Iowa State's participation in the Amazon Career Choice program was the culmination of about 18 months of preparatory work with several units on campus. Assistant provost and Center for Excellence in Learning and Teaching executive director Sara Marcketti said the complex process will help develop pathways for other businesses looking to assist employees complete advanced degrees in the future.
Iowa State Online promotes and provides student support to the departments and colleges that offer three bachelor completion programs and more than 60 master, Ph.D. and certificate programs.
To better promote the program among Amazon employees, admissions assistant director for student recruitment Susie DeMoss and Iowa State Online staff will participate in a career choice school fair in Bondurant early next month.
"It will give us an opportunity to promote all of our online programs, answer questions and learn more about the workforce there," Arendt said.
CELT and Iowa State Online staff continue to work with colleges and departments to develop new programs in cybersecurity, digital health, game design and integrated health for the university's Degrees of the Future initiative. They also are helping refresh several other online programs such as agronomy, statistics and occupational safety.
The thorough process of developing a new online program can take a year. Iowa State Online staff can provide additional assistance after launch.
"It takes time to design, recruit students and get the marketing together. We have developed a launch process to make sure it is successful," Arendt said. "We are setting the expectations that this is a process, and it takes time to get through."
Once a college has an approved program to develop, college leaders and faculty meet with CELT to bring it to fruition through three phases:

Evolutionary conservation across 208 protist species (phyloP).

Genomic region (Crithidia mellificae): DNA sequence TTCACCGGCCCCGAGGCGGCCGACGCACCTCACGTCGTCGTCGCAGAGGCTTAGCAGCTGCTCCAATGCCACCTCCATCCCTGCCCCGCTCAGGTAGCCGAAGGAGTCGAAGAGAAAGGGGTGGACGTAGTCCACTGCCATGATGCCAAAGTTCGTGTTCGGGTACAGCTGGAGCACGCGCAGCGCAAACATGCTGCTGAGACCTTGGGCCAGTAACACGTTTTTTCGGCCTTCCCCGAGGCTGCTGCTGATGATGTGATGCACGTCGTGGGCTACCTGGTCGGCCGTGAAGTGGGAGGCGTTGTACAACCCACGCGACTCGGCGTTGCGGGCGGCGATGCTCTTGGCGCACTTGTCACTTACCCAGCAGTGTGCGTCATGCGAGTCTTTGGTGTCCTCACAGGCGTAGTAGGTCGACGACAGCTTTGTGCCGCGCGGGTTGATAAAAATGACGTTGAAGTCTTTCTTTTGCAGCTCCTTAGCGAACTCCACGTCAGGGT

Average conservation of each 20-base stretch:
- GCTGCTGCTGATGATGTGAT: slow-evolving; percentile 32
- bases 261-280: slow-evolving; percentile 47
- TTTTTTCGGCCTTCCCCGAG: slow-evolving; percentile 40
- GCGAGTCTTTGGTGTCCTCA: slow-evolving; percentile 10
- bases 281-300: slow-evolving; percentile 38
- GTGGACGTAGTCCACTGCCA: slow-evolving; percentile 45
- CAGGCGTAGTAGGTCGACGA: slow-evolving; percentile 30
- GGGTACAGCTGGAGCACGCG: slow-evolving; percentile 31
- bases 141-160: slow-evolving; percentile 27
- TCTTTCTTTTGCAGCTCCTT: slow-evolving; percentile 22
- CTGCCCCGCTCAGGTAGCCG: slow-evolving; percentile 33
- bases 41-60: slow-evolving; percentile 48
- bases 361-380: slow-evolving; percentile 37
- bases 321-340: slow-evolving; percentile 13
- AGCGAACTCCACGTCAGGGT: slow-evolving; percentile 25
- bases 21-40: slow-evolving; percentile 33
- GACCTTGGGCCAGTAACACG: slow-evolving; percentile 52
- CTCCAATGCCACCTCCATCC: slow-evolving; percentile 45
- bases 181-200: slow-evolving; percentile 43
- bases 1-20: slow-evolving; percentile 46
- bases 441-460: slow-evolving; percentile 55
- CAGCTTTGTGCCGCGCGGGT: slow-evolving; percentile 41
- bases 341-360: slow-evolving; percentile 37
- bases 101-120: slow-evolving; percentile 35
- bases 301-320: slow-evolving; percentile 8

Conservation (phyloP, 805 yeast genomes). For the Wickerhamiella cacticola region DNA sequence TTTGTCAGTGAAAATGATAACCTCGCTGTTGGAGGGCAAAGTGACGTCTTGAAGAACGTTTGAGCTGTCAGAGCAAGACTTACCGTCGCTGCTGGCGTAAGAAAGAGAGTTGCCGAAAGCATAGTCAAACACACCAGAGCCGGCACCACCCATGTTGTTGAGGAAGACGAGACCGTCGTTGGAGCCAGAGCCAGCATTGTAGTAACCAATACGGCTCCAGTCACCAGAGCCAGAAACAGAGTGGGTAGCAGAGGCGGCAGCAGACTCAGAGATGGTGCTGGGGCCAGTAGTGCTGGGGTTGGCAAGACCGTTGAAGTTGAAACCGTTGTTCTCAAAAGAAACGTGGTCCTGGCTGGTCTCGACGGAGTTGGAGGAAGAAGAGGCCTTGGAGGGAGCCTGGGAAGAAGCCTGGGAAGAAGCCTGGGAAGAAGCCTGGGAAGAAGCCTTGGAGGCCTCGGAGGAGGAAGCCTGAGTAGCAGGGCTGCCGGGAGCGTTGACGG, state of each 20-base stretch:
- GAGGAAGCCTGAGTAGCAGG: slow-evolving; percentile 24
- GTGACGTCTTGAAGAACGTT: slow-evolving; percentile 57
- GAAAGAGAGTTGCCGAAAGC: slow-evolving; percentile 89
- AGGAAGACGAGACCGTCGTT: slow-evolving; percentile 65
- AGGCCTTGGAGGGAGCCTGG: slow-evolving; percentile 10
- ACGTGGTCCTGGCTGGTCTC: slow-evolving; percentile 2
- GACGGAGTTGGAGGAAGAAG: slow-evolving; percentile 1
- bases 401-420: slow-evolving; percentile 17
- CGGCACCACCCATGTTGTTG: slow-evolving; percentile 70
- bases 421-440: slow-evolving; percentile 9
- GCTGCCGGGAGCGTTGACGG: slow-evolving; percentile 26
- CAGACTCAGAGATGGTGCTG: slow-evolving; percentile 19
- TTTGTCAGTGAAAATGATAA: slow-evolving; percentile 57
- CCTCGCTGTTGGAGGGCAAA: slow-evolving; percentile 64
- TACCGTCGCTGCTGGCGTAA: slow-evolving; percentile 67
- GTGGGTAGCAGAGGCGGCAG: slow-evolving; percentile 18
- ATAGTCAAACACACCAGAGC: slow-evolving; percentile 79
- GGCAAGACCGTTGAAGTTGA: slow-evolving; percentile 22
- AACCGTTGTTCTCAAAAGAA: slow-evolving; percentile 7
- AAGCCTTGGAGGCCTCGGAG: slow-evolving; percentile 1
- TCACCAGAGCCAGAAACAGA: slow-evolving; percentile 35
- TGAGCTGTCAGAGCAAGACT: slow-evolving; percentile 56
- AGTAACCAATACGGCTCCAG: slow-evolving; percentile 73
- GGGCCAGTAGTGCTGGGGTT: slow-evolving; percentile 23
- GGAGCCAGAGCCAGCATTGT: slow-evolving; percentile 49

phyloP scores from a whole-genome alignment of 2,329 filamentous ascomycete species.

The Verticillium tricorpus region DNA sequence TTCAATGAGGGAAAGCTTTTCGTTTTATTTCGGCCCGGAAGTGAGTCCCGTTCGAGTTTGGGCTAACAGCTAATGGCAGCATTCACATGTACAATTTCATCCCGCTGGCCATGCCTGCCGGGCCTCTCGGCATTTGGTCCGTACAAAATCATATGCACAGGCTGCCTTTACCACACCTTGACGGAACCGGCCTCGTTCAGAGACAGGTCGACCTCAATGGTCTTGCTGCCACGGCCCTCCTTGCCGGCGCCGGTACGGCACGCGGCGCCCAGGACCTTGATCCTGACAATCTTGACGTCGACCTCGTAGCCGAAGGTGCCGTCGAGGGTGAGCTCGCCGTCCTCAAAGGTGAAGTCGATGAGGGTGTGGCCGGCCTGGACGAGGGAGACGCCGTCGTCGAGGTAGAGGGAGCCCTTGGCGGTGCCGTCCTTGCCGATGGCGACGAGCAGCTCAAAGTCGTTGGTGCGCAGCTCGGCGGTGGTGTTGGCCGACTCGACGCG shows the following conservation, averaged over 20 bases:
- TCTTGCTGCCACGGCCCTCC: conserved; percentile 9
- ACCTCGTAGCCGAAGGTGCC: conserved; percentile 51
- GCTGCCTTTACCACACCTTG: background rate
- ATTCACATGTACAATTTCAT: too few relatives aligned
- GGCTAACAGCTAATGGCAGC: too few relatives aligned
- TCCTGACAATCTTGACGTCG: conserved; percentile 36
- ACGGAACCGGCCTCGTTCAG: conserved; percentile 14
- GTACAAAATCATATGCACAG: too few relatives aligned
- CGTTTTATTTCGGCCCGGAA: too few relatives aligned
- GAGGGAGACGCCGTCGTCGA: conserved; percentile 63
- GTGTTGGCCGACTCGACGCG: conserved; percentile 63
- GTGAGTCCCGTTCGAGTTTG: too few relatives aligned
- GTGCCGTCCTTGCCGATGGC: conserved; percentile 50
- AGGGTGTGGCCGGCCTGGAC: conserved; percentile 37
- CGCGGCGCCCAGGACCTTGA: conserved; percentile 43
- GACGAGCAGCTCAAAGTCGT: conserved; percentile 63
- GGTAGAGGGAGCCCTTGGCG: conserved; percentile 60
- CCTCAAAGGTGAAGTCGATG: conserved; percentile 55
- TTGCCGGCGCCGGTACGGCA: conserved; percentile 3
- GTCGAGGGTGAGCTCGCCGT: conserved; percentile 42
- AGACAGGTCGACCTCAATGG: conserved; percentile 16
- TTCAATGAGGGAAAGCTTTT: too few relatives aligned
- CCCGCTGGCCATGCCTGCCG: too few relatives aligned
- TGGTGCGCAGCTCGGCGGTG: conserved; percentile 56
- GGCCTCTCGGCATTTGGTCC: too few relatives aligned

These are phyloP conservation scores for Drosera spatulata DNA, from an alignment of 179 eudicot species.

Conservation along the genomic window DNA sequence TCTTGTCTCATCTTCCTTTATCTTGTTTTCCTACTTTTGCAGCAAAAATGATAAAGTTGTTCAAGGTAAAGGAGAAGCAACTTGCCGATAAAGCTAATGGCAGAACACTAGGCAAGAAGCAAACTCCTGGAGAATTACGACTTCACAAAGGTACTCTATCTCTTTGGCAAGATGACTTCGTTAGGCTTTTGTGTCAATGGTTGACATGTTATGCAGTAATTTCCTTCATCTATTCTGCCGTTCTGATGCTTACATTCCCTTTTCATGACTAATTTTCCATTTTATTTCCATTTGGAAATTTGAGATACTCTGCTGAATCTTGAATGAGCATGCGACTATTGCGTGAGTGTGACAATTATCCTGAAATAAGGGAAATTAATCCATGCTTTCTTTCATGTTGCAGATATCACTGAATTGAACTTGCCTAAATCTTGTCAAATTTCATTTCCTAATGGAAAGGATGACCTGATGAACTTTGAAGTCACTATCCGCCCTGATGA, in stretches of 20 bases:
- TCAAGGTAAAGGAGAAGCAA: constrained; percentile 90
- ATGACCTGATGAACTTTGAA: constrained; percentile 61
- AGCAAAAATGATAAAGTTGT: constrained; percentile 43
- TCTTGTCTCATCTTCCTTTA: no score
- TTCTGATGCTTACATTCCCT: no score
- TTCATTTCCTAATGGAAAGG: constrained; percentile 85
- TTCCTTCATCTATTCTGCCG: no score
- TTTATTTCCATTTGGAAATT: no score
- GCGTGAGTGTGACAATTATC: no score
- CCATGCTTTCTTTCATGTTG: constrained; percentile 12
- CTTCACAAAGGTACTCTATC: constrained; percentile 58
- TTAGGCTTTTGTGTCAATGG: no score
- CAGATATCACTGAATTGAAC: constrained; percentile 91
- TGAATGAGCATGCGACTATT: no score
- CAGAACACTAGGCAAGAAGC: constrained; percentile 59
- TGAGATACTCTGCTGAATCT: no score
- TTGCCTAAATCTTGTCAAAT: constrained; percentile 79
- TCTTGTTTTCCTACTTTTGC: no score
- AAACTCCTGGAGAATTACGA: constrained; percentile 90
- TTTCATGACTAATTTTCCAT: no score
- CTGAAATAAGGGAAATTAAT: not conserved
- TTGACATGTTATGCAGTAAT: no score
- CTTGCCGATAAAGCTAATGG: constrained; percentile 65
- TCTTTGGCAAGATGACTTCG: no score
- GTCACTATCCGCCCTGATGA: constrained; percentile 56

Documents of intention
Design and learner support
Launch and continuous support
The documents of intention begin a conversation between CELT, Iowa State Online, and the faculty and department to determine what needs must be met and the services to be provided.
Design begins by planning the content of courses and learning experiences. It includes assistance with marketing ideas and concepts, ranging from email templates to print materials and a website landing page. The design process also includes help with student recruitment.
"The process often begins with research into the feasibility and opportunities of an online program and then grows with instructional design support and services to help recruit to the specific student market," Marcketti said.
To assist incoming online learners, the application, admission and class registration process is the same all students at ISU use. Iowa State Online offers support to prospective students with questions and aids departments and faculty through orientation by designing modules that are customizable to each course.
Once the online course is launched, CELT and Iowa State Online have ongoing resources, one-on-one consultations, and technical and pedagogical support. They also provide analytics and assist with any changes considered through feedback.
"CELT is actively partnering with programs across campus, bringing together the specific skills of our units to help serve faculty and guide them through the stages of building or refreshing a program," said CELT communications specialist Kelly McGowan. "We're involved every step of the way, from forecasting program success with market research to walking with faculty through instructional design, multimedia content production, marketing, student support and more."
Senior vice president and provost Jonathan Wickert discussed the increased enrollment numbers and positive trends during the first Faculty Senate meeting of the academic year Sept. 12.
The overall student body of 30,177 was about 300 more students than the May projection, which was used to develop the institutional budget.
"We are positive in variance in terms of the budget enrollment, which is great to see after multiple years of decline since 2016," Wickert said.
He said one of the strongest indicators is the direct-from-high-school enrollees which climbed to 5,859, a 15% increase compared to 2020. Wickert said it indicates strength heading into future years. He also said the junior class is larger than last year's and the sophomore class rebounded a year ago.
"When we see our freshman class rebound for three years, our sophomores for two and the juniors this year that bodes well for the future," Wickert said.
The first-year retention rate of 87.5% is consistent with the trend over the past decade.
Graduate enrollment also increased by 116 students and international enrollment improved by 275 students over last year. Students are coming from a significantly broader number of countries compared to three years ago, he said.